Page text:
Cooperation between U.S. and Indian intelligence agencies has been a hallmark of the post-9/11 era, and rightly so: The two democracies both understand the existential fight the war on terror presents. But just as the U.S. expects India to be a good partner in the fight, so too does India expect the same of America.
That's why the case of David Coleman Headley, a Chicago-based American citizen of Pakistani origin who allegedly facilitated the Nov. 26, 2008 terrorist attacks on Mumbai, matters. Mr. Headley traveled to India five times, reportedly to scout targets for Pakistan-based terrorist group Lashkar-e-Taiba (LET). He and his accomplice, Tahawwur Hussain Rana, were arrested by the FBI in October during an investigation into a plot of the LET and other Pakistan-based terrorists to attack a Danish newspaper. Their alleged links to the Mumbai attacks were discovered during the FBI interrogation.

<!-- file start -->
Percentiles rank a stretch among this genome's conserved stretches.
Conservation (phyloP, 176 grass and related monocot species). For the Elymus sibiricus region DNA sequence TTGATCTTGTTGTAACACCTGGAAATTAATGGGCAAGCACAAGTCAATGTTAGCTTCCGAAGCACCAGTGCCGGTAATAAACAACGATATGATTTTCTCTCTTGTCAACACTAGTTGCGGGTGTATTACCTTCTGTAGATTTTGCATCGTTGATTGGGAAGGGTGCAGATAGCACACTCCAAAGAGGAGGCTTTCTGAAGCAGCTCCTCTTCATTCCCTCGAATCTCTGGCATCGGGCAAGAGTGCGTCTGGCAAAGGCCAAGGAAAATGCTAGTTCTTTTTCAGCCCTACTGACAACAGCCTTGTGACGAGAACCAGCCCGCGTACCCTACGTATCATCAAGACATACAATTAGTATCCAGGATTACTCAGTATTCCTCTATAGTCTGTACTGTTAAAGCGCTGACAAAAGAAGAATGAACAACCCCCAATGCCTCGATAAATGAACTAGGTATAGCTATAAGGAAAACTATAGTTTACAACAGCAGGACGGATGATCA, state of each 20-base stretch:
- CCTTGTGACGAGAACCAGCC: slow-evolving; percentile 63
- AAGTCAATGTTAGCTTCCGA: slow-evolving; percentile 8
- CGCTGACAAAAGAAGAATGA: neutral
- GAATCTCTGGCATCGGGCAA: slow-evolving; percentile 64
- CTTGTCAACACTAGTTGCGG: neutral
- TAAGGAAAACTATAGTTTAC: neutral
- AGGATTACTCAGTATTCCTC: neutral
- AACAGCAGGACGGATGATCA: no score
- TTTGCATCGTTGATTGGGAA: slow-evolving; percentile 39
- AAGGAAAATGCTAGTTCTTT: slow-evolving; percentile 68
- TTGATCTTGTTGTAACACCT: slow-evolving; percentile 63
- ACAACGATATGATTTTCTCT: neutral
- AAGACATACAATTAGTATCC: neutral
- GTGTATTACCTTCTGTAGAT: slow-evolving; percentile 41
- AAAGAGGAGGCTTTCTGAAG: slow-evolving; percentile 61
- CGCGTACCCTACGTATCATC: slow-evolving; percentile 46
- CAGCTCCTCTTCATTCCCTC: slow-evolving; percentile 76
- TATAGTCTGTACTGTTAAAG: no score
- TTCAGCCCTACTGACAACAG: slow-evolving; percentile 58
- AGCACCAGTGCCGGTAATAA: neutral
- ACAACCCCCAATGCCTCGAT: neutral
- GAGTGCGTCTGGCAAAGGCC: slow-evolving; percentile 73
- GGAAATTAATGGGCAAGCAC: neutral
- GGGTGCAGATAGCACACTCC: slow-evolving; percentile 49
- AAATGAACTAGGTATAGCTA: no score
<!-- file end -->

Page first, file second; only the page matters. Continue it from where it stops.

Given Mr. Headley's potentially vital role in one of the most extreme terrorist acts in India's history—an attack that lasted four days and killed 166 people—India understandably wants to extradite him for questioning. U.S. Assistant Secretary of State Robert Blake said Saturday during a trip to New Delhi that extradition won't happen, but Indian officials will eventually "get access" to Mr. Headley.
This is a remarkable double standard. When Al Qaeda terrorists Abu Zubaidah, Khalid Sheikh Mohammad and Abu Faraj al-Libi were arrested in Pakistan, and when Jemmah Islamiyah's Hambali was arrested in Thailand in the years following 9/11, U.S. intelligence officials insisted on taking them into U.S. custody to interrogate them on the future plans of their organizations and on the whereabouts of Osama bin Laden. By Bahukutumbi Raman in the WSJ in full....
Yo, you dumb Indians, do not remove Indian domestic policy hurdles that prevent U.S. nuclear firms from accessing India's estimated $150 billion nuclear power market which is making Obummer and his gang squeeze their own balls in frustration!!!
. Screw them back very hard.